‘The Fame’ and The Monster: Lady Gaga 10 years later | The Triangle
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‘The Fame’ and The Monster: Lady Gaga 10 years later

She was just doing it for the fame, and though it was a slow start, she succeeded. Lady Gaga’s ascent to pop stardom began with her debut album “The Fame” which turned 10 years old last week. Though she did a complete 180 visually and sonically on her most recent release, “Joanne,” it was “The Fame” that made her a household name. It introduced a new approach to stardom and ushered in the wave of dance music taking over the radio.

When “The Fame” first dropped it didn’t make a big splash. The dark eurodance pop sound that she created with producer RedOne was nowhere on the American airwaves. Radio programmers and record buyers couldn’t see it working out so they didn’t push it to the public.

It wasn’t until “Just Dance” managed to crack into public consciousness that the album started to gain traction. Released in April before the album, “Just Dance” was meant to be a fun song about letting go of your problems for a night. It was a message that clicked with the public which was struggling to stay optimistic during the financial crisis.

Though the radio had pushed Lady Gaga to the side, the club scene and the internet embraced her immediately. And it makes sense, she had come up through the club culture. Lady Gaga was a stage name she had adopted while performing at cabaret clubs and neo-burlesque shows in Manhattan with her friend Lady Starlight. She was posting songs to MySpace before she had the record deal that would allow her to release “The Fame.” By the time her debut single was released she had already started harnessing the power of Twitter and Facebook which many established artists weren’t even doing yet. She knew how to make a splash in these new frontiers, the old guys would just have to catch up.

Months later they did. After five months of climbing, “Just Dance” hit number one on the Billboard Hot 100 in January of 2009. It was also nominated for a Grammy in the Best Dance Recording category.

If “Just Dance” had been the only song able to breakthrough to the airwaves, Lady Gaga could have been forgotten by the time a second album could be made. But, “The Fame” was full of radio ready hits. Once she had proven to radio that dance music would connect with the public, the rest was easy.

“Poker Face” was the second single and surpassed the massive success of “Just Dance.” It was darker, and the lyrics were full of innuendos. The hooks though, were undeniably catchy. There are so many motifs in the song that burrow into your head. Whether it’s the chorus melody or the “mu-mu-mu-maw” that starts the song or the vampy “p-p-p-poker face, p-p-p-poker face” outro. The song also made it to the top of the Billboard Hot 100, and is one of the best selling singles of all time with over 14 million copies sold.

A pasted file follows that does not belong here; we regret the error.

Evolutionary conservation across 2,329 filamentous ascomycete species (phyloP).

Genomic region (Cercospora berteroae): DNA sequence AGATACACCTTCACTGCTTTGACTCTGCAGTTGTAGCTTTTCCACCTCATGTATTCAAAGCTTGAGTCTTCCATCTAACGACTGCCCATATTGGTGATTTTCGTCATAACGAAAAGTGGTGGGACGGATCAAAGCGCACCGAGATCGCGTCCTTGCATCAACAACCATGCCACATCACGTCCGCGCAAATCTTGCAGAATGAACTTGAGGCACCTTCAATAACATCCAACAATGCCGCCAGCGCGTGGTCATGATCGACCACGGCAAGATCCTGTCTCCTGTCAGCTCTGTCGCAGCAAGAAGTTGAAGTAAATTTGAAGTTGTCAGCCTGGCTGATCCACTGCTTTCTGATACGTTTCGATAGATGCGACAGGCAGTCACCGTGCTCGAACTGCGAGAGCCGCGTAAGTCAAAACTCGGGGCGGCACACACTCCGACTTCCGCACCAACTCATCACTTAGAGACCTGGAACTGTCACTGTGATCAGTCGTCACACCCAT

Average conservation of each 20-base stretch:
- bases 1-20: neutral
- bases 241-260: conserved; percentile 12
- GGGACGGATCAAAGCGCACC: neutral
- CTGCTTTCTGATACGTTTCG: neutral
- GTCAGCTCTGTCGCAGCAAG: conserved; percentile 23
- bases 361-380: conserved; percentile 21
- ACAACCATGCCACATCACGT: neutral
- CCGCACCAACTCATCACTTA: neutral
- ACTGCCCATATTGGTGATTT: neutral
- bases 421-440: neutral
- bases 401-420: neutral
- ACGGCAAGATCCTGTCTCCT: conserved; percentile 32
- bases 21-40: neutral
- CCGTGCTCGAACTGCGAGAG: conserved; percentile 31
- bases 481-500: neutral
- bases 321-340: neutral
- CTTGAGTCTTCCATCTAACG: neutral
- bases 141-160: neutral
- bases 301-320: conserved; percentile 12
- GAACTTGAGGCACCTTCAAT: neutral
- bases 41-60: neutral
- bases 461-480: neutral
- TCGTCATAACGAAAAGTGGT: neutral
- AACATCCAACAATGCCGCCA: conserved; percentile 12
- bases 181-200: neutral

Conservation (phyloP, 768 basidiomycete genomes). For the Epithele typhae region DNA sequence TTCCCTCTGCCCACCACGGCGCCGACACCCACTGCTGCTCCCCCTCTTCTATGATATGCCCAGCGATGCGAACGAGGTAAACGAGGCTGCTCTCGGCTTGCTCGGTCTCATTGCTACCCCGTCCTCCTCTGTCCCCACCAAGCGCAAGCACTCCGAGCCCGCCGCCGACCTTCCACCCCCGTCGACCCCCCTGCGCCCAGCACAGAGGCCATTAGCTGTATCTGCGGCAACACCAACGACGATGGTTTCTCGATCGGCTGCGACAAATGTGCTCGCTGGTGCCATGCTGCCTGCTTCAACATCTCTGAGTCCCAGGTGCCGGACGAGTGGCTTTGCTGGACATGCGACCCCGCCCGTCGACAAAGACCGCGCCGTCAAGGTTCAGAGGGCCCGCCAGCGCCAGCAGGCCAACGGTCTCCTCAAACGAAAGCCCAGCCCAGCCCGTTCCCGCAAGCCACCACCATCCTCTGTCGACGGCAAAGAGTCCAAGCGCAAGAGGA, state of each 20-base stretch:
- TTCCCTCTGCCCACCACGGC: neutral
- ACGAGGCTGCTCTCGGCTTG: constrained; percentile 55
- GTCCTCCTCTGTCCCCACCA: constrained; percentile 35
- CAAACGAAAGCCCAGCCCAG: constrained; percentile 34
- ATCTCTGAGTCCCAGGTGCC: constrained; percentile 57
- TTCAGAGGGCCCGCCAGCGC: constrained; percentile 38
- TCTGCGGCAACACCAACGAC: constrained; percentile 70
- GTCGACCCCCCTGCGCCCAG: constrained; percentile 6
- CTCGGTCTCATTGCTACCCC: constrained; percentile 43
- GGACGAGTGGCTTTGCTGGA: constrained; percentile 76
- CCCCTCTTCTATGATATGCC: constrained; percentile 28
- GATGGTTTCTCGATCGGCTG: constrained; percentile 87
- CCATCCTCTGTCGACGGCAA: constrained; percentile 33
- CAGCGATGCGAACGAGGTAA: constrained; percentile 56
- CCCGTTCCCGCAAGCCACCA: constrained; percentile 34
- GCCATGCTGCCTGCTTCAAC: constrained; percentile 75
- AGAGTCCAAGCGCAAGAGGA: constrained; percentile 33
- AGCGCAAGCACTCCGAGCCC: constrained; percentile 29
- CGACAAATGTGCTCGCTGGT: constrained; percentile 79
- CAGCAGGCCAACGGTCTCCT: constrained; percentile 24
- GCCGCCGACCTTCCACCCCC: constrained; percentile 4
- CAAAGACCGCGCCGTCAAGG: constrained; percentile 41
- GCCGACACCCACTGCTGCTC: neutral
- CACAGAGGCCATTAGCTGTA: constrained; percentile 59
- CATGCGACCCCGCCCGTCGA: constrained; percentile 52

As “Just Dance” started to gain attention, so did Gaga herself. “The Fame” presents Lady Gaga as if she is already a star. The songs talk about money, drugs, sex, the paparazzi and other symbols of wealth and celebrity. Though no one knew her, it was as if she was an established diva you should have been aware of. “How have you not heard of Lady Gaga?” the songs seem to beg.

Her willingness to play the part was most present in her fashion choices. There was no need for a red carpet, she would dress outlandishly whenever and wherever she might be seen. It would be years before the infamous meat dress or showing up in an egg, but still she was attracting attention with crazy shiny patterns, extremely high heels and hair bows. Pictures of her outfits would fill tabloids for years.

It was the last single from “The Fame,” “Paparazzi,” that best showed how Lady Gaga could manipulate fashion and visual arts to further her career. Jonas Akerlund directed a narrative music video for the song telling a story of fame, revenge and full of avant-garde outfits. It is probably the most memorable music video from this era of Gaga.

It was followed by a memorable performance at the MTV Video Music Awards, in which she adapts parts of the music video on stage and ends up hanging from the ceiling covered in blood. It had everything that Lady Gaga was about: avant-garde fashion, pumped up theatrics and shock factor that would get the internet and the media talking.

Beyond the singles, “The Fame” holds strong. There isn’t a moment where she gives up the act or tries to veer into another genre. There are few, if any, songs that sound out of place among music today.

“The Fame” gave Lady Gaga a strong foundation to build off of, and it remains her most influential work. The sound of “The Fame” would lead the way for the music that defined the early 2010s. It made space on the radio for EDM artists like David Guetta and Calvin Harris, and broke down barriers for queer people in the mainstream.